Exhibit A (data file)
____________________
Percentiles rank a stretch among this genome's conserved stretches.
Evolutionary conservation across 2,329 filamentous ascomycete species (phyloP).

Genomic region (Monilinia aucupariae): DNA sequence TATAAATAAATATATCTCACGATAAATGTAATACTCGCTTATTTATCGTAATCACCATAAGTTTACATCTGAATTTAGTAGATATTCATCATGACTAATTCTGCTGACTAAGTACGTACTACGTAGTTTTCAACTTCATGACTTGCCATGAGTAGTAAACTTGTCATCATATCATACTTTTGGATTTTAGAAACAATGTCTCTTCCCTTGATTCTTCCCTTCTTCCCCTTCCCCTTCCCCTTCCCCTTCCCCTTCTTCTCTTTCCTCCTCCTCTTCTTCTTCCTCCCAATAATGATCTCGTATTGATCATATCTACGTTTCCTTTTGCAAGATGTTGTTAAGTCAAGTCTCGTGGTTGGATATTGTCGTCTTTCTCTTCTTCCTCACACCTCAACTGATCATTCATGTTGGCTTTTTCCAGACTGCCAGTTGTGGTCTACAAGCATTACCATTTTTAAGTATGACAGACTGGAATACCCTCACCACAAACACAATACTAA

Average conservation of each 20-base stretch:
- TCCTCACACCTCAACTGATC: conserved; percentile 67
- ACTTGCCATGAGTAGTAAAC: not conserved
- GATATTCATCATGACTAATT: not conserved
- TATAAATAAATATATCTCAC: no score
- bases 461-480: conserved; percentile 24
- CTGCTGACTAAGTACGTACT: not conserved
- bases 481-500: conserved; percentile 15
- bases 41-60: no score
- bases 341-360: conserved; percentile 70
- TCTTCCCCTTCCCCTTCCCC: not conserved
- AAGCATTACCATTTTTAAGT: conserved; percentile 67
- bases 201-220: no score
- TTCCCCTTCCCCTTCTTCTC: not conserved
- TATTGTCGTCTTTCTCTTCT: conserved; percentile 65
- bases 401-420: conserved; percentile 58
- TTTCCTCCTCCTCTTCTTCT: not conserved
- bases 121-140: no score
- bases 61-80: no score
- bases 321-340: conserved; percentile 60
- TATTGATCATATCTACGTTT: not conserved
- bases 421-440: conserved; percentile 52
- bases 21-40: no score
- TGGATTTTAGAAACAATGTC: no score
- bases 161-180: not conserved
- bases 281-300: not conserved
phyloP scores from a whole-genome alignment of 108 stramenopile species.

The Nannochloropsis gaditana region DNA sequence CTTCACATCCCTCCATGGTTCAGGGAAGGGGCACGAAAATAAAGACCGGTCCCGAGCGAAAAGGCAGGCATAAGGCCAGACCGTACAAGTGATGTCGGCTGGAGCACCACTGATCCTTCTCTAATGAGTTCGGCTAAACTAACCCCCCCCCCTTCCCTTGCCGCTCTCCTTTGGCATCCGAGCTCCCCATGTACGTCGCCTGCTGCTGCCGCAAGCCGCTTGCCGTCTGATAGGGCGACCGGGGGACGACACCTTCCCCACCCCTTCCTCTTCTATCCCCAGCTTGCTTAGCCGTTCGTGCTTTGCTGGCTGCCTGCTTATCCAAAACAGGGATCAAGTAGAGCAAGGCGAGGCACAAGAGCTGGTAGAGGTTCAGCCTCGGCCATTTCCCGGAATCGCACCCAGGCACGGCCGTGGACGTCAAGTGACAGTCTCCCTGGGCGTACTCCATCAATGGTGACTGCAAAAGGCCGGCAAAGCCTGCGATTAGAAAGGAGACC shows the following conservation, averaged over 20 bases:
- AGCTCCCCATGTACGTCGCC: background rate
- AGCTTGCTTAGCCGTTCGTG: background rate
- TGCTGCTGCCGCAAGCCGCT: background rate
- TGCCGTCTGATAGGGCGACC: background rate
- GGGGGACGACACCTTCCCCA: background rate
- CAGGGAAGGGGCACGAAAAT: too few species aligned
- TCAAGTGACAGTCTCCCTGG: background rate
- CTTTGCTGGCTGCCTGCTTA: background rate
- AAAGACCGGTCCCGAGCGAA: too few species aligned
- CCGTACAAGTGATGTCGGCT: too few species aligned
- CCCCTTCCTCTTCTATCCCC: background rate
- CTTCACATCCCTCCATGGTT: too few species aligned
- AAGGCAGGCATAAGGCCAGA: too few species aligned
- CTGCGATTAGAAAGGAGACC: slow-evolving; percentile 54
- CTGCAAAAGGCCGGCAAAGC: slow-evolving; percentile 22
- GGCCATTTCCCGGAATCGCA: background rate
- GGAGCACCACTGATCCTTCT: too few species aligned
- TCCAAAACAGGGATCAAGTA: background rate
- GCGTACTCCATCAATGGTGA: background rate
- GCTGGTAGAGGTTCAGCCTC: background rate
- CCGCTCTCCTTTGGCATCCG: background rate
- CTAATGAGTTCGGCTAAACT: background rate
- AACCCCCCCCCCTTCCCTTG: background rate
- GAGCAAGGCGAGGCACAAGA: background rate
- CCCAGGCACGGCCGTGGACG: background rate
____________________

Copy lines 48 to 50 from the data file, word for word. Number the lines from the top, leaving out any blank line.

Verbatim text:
- GGAGCACCACTGATCCTTCT: too few species aligned
- TCCAAAACAGGGATCAAGTA: background rate
- GCGTACTCCATCAATGGTGA: background rate